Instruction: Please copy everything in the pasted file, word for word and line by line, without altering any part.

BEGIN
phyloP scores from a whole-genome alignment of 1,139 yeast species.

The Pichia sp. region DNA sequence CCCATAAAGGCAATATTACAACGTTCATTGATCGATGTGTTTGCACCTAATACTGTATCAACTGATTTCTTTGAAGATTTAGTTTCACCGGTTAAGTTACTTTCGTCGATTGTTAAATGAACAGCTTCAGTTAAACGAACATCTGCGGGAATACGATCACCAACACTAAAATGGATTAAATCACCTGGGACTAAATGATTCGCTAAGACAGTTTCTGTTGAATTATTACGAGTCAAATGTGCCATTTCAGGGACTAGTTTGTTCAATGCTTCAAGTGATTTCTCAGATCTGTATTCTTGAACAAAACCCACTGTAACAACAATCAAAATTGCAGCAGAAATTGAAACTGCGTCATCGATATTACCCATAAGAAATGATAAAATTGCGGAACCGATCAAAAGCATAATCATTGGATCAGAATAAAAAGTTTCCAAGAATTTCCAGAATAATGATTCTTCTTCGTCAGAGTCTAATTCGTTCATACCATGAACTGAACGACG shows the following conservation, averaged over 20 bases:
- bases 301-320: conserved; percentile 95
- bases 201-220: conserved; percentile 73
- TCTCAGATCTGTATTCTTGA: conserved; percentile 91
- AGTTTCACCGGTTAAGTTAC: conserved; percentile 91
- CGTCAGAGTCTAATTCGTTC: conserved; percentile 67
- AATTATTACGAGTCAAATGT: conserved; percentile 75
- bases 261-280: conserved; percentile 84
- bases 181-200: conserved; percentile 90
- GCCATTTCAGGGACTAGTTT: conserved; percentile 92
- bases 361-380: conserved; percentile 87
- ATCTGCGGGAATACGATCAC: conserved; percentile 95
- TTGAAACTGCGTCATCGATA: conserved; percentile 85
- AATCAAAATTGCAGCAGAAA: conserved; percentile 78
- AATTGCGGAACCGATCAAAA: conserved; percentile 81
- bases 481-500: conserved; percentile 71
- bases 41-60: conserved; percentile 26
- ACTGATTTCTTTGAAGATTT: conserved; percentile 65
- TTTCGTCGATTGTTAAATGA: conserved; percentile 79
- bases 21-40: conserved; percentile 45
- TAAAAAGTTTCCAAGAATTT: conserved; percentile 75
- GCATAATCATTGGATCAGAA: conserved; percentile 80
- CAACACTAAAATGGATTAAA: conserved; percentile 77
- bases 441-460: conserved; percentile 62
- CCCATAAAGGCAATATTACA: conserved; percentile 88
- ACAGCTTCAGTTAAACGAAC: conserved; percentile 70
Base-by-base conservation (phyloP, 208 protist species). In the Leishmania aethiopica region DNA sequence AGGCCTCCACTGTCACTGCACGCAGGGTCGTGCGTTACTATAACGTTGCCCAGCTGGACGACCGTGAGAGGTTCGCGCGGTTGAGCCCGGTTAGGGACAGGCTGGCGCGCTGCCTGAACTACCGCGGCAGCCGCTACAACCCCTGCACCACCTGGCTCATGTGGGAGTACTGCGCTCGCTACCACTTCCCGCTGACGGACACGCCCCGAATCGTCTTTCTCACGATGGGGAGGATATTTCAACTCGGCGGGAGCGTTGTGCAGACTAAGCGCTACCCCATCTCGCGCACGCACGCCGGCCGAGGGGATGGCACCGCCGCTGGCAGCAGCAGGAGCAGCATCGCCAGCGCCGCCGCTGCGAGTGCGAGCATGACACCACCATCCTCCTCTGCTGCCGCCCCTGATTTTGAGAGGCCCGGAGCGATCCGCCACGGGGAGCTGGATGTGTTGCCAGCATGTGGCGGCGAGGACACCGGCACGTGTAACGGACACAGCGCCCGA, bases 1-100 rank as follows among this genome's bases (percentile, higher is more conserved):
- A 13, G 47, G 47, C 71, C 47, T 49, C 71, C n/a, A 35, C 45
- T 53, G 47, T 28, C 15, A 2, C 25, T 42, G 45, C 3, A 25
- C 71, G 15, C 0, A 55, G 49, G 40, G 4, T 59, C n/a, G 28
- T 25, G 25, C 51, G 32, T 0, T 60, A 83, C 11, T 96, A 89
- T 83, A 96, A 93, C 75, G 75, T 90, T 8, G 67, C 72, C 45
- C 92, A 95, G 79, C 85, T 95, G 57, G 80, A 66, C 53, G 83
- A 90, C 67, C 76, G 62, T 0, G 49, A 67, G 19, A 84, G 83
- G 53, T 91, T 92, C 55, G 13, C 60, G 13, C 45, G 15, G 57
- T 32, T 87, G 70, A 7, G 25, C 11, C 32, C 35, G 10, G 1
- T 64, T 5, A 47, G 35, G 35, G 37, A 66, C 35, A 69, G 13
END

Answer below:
phyloP scores from a whole-genome alignment of 1,139 yeast species.

The Pichia sp. region DNA sequence CCCATAAAGGCAATATTACAACGTTCATTGATCGATGTGTTTGCACCTAATACTGTATCAACTGATTTCTTTGAAGATTTAGTTTCACCGGTTAAGTTACTTTCGTCGATTGTTAAATGAACAGCTTCAGTTAAACGAACATCTGCGGGAATACGATCACCAACACTAAAATGGATTAAATCACCTGGGACTAAATGATTCGCTAAGACAGTTTCTGTTGAATTATTACGAGTCAAATGTGCCATTTCAGGGACTAGTTTGTTCAATGCTTCAAGTGATTTCTCAGATCTGTATTCTTGAACAAAACCCACTGTAACAACAATCAAAATTGCAGCAGAAATTGAAACTGCGTCATCGATATTACCCATAAGAAATGATAAAATTGCGGAACCGATCAAAAGCATAATCATTGGATCAGAATAAAAAGTTTCCAAGAATTTCCAGAATAATGATTCTTCTTCGTCAGAGTCTAATTCGTTCATACCATGAACTGAACGACG shows the following conservation, averaged over 20 bases:
- bases 301-320: conserved; percentile 95
- bases 201-220: conserved; percentile 73
- TCTCAGATCTGTATTCTTGA: conserved; percentile 91
- AGTTTCACCGGTTAAGTTAC: conserved; percentile 91
- CGTCAGAGTCTAATTCGTTC: conserved; percentile 67
- AATTATTACGAGTCAAATGT: conserved; percentile 75
- bases 261-280: conserved; percentile 84
- bases 181-200: conserved; percentile 90
- GCCATTTCAGGGACTAGTTT: conserved; percentile 92
- bases 361-380: conserved; percentile 87
- ATCTGCGGGAATACGATCAC: conserved; percentile 95
- TTGAAACTGCGTCATCGATA: conserved; percentile 85
- AATCAAAATTGCAGCAGAAA: conserved; percentile 78
- AATTGCGGAACCGATCAAAA: conserved; percentile 81
- bases 481-500: conserved; percentile 71
- bases 41-60: conserved; percentile 26
- ACTGATTTCTTTGAAGATTT: conserved; percentile 65
- TTTCGTCGATTGTTAAATGA: conserved; percentile 79
- bases 21-40: conserved; percentile 45
- TAAAAAGTTTCCAAGAATTT: conserved; percentile 75
- GCATAATCATTGGATCAGAA: conserved; percentile 80
- CAACACTAAAATGGATTAAA: conserved; percentile 77
- bases 441-460: conserved; percentile 62
- CCCATAAAGGCAATATTACA: conserved; percentile 88
- ACAGCTTCAGTTAAACGAAC: conserved; percentile 70
Base-by-base conservation (phyloP, 208 protist species). In the Leishmania aethiopica region DNA sequence AGGCCTCCACTGTCACTGCACGCAGGGTCGTGCGTTACTATAACGTTGCCCAGCTGGACGACCGTGAGAGGTTCGCGCGGTTGAGCCCGGTTAGGGACAGGCTGGCGCGCTGCCTGAACTACCGCGGCAGCCGCTACAACCCCTGCACCACCTGGCTCATGTGGGAGTACTGCGCTCGCTACCACTTCCCGCTGACGGACACGCCCCGAATCGTCTTTCTCACGATGGGGAGGATATTTCAACTCGGCGGGAGCGTTGTGCAGACTAAGCGCTACCCCATCTCGCGCACGCACGCCGGCCGAGGGGATGGCACCGCCGCTGGCAGCAGCAGGAGCAGCATCGCCAGCGCCGCCGCTGCGAGTGCGAGCATGACACCACCATCCTCCTCTGCTGCCGCCCCTGATTTTGAGAGGCCCGGAGCGATCCGCCACGGGGAGCTGGATGTGTTGCCAGCATGTGGCGGCGAGGACACCGGCACGTGTAACGGACACAGCGCCCGA, bases 1-100 rank as follows among this genome's bases (percentile, higher is more conserved):
- A 13, G 47, G 47, C 71, C 47, T 49, C 71, C n/a, A 35, C 45
- T 53, G 47, T 28, C 15, A 2, C 25, T 42, G 45, C 3, A 25
- C 71, G 15, C 0, A 55, G 49, G 40, G 4, T 59, C n/a, G 28
- T 25, G 25, C 51, G 32, T 0, T 60, A 83, C 11, T 96, A 89
- T 83, A 96, A 93, C 75, G 75, T 90, T 8, G 67, C 72, C 45
- C 92, A 95, G 79, C 85, T 95, G 57, G 80, A 66, C 53, G 83
- A 90, C 67, C 76, G 62, T 0, G 49, A 67, G 19, A 84, G 83
- G 53, T 91, T 92, C 55, G 13, C 60, G 13, C 45, G 15, G 57
- T 32, T 87, G 70, A 7, G 25, C 11, C 32, C 35, G 10, G 1
- T 64, T 5, A 47, G 35, G 35, G 37, A 66, C 35, A 69, G 13